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Roy: When Hearts Lead

When Hearts Lead

Heather Roy MP
Sunday, August 10 2008

Speech to ACT Auckland Regional Conference; Raye Freedman Centre, Epsom Girls' Grammar School; Sunday, August 10 2008

This election, New Zealand stands at the crossroads of history. So too does the ACT Party.

The outcome of this election will determine whether our nation embraces a fundamental change of direction or continues its current and accelerating slide toward nationalism and ultimately isolationism.

The result will hinge on two voter options - the choice between the short-term benefits for some being offered by the major parties - or the road less travelled; to forego those offerings in order to leave a legacy for our children and grandchildren.

This is a far more important result than whether ACT has a presence in Parliament or whether we hold two, five or eight seats - because if we do not campaign this year in a way that encourages voters to replace their fear with hope, to choose tomorrow over today, then the economic and social challenges we will face in 2011 and beyond may well be 'a bridge too far'.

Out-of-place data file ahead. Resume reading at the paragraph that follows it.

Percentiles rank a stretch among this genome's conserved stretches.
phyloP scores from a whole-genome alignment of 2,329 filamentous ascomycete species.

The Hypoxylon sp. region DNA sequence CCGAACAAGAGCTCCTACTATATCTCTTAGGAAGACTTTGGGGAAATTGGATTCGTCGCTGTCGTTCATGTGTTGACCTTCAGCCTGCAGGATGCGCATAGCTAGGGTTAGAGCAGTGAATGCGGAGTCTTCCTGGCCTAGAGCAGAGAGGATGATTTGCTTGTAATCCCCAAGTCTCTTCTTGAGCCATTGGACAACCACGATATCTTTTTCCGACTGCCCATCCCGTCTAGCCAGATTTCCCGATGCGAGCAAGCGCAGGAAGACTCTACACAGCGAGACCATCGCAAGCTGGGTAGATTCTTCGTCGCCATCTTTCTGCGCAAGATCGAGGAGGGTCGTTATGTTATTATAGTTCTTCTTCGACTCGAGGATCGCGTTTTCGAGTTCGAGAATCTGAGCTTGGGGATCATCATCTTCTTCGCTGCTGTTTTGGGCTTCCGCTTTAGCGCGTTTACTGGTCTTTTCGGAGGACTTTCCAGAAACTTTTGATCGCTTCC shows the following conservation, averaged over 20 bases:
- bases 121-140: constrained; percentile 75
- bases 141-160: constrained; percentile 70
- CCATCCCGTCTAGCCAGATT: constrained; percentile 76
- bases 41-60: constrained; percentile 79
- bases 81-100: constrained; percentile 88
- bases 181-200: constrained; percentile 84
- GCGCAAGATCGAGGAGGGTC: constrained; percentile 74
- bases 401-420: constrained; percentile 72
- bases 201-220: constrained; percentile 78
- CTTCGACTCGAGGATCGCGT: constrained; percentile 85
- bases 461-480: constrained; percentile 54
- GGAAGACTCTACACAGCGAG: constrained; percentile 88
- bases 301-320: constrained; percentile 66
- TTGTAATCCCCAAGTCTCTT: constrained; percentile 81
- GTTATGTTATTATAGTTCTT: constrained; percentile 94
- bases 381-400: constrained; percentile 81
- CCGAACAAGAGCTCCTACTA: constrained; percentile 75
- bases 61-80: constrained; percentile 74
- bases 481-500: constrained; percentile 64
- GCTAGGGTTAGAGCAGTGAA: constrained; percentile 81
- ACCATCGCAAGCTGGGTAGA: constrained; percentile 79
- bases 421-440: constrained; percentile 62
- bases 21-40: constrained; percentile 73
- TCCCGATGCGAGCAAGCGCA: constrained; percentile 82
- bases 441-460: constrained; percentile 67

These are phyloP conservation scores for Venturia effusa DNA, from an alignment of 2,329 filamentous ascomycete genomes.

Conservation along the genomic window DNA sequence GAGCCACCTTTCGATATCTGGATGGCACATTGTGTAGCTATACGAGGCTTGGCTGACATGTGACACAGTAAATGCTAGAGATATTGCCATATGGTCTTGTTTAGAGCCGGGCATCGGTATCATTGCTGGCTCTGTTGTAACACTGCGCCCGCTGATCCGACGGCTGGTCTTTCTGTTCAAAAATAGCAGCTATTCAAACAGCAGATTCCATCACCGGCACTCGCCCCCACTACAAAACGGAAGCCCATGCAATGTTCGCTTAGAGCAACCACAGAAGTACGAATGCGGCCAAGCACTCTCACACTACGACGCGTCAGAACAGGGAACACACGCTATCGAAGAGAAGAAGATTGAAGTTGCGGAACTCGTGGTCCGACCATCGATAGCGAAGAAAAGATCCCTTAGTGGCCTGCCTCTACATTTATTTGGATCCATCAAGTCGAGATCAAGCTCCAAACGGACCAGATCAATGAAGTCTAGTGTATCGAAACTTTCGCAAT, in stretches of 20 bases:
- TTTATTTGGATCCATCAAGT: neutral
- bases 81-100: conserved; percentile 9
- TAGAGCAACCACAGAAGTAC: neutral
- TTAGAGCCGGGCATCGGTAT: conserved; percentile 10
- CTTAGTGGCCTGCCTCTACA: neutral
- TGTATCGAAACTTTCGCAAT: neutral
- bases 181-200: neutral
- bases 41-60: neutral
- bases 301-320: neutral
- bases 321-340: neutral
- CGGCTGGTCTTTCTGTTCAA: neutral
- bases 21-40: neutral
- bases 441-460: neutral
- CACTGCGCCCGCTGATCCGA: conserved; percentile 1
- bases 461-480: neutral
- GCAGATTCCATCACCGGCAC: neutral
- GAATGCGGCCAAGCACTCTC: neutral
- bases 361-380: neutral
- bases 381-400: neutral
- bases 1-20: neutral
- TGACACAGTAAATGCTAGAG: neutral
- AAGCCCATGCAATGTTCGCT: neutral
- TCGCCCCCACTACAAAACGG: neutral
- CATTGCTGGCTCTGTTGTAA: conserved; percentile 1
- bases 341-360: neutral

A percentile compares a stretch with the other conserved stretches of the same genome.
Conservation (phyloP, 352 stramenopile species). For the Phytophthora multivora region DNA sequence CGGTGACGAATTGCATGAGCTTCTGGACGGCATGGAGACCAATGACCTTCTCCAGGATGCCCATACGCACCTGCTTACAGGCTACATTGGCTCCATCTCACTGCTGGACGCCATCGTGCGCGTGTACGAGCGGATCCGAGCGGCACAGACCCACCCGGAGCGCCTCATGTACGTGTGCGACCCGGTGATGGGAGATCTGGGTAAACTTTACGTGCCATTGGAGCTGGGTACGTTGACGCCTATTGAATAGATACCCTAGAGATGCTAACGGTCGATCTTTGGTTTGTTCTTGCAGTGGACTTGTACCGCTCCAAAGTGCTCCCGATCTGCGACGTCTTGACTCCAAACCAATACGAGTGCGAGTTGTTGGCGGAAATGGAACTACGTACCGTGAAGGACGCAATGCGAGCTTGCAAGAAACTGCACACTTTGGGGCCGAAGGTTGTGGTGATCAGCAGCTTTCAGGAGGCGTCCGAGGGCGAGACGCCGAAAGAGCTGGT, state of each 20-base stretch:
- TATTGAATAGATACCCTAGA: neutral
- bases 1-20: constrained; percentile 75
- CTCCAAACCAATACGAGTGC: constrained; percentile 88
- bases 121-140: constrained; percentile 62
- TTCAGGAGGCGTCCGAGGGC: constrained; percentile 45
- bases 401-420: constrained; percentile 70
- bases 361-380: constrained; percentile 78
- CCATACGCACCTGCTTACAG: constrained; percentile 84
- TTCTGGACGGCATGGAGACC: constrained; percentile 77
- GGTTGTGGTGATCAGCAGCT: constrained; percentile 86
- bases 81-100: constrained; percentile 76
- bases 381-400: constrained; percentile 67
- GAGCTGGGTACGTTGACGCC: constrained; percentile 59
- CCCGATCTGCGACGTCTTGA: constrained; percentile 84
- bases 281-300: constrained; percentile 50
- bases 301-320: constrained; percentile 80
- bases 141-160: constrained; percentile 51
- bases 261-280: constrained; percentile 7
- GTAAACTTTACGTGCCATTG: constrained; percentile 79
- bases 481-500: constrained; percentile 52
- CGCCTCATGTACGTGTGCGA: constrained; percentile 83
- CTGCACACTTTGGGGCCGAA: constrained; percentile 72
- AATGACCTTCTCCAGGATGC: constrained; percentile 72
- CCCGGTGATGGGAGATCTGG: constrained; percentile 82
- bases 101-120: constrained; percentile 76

How do we do that? By doing what come to us naturally: speaking to the heart.

You may be familiar with the campaign themes of 'bringing our children home' and 'beating Australia by 2020'. You will probably have seen ACT's 20-Point Plan, which summarises the main issues that we believe must be addressed. Detailed policy statements have or are being developed for each of these areas.

However, if we do not learn the lessons of history, we are destined to repeat them. We have prepared a carefully thought out manifesto for every election. Many of our ideas have been adopted by other Parties but we have not yet found the touchstone of influence that will bring about the fundamental, rather than incremental change that we know the country needs.

If ballots were cast purely on the basis of rational policy analysis, we would not have the well documented pattern of protest and swing voting that we see. We would have seen a greater percentage of the nearly 25 percent of those polled, who have at one time or another been open to voting ACT, converted from consideration into reality.